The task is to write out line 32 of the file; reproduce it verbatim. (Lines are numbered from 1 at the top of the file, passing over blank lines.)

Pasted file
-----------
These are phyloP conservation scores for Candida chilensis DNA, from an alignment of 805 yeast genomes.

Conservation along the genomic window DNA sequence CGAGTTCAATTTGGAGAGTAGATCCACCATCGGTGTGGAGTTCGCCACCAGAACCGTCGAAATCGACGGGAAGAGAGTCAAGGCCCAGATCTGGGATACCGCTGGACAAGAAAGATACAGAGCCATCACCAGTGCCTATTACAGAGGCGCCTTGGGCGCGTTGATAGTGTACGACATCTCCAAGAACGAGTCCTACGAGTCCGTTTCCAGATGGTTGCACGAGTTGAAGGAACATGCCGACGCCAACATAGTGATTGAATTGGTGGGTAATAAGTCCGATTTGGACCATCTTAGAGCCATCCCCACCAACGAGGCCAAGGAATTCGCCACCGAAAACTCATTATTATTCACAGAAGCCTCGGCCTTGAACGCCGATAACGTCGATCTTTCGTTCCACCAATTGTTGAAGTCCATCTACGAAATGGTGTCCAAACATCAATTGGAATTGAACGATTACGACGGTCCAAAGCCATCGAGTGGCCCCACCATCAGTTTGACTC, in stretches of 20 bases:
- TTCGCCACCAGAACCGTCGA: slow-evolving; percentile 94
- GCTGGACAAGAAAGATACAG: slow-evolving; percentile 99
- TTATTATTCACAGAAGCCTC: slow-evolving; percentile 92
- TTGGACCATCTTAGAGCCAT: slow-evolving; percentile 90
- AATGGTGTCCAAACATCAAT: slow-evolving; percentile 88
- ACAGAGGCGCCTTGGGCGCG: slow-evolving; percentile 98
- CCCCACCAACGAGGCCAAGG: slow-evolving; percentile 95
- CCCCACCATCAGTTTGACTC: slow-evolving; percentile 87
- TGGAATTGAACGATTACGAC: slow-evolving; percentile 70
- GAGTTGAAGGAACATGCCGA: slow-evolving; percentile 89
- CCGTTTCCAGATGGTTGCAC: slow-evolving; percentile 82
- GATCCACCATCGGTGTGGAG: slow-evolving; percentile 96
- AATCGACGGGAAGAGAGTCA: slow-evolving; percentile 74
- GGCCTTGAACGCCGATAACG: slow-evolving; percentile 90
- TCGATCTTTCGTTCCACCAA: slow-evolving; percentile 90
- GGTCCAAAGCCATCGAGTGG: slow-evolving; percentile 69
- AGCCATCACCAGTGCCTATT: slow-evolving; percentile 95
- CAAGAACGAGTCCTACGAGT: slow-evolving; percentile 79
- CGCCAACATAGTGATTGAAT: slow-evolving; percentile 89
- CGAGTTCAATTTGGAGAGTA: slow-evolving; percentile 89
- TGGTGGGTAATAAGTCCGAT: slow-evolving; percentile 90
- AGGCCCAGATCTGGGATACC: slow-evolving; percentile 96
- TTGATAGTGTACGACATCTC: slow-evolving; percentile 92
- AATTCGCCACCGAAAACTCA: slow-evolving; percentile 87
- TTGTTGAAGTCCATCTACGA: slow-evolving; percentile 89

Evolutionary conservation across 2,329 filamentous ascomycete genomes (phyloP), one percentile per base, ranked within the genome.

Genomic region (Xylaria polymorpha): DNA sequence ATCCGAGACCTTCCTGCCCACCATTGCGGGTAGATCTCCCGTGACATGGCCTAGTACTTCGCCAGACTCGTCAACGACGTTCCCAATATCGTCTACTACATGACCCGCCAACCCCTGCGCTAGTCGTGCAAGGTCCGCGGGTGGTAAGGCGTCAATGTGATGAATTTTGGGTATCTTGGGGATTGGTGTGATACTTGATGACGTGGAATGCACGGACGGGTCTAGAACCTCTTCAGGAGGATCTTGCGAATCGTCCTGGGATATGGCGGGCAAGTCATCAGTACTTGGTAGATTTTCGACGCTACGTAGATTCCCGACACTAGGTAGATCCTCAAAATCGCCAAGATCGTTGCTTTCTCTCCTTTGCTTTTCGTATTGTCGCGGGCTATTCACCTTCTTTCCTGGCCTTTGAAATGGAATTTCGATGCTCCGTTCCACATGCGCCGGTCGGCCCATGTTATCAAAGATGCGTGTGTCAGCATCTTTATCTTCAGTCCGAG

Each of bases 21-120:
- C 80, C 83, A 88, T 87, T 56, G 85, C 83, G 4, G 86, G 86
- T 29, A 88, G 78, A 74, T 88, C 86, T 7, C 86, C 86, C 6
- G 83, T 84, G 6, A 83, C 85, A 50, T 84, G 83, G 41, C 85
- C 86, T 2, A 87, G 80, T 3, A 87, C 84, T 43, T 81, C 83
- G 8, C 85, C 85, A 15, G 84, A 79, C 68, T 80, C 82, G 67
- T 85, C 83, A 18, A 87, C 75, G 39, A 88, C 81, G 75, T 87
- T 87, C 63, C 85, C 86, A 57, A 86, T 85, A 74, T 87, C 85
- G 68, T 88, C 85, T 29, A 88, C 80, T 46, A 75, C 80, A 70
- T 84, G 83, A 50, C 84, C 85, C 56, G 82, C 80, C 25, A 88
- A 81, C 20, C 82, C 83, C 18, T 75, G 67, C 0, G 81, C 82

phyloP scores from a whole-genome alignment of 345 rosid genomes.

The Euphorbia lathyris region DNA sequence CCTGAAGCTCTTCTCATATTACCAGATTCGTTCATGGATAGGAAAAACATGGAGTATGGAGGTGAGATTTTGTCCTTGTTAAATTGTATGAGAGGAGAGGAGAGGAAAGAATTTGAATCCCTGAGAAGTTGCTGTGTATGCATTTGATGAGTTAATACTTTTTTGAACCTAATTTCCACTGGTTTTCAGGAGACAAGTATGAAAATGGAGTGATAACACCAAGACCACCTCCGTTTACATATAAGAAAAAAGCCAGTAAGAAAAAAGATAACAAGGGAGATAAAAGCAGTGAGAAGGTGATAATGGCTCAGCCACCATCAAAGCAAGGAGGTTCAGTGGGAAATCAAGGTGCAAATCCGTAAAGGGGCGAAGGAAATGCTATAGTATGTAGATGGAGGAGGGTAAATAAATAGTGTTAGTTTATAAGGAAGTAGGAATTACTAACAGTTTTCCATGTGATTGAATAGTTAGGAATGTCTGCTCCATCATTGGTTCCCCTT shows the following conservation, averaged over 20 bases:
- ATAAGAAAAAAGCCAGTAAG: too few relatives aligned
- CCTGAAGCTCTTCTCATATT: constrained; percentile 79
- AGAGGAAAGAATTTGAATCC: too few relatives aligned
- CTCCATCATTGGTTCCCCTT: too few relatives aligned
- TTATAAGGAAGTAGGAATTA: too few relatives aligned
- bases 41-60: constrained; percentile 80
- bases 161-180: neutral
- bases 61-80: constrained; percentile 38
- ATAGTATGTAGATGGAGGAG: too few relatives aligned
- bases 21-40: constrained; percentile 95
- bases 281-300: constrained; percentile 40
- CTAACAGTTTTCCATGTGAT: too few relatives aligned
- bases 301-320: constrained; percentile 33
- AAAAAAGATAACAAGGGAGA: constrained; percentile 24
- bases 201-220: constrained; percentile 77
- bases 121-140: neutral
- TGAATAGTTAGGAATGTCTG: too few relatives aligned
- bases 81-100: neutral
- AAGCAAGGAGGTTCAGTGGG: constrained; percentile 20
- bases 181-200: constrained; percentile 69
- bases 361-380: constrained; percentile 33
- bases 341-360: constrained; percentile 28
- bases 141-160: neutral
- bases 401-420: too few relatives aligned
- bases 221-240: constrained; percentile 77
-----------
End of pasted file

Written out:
- T 29, A 88, G 78, A 74, T 88, C 86, T 7, C 86, C 86, C 6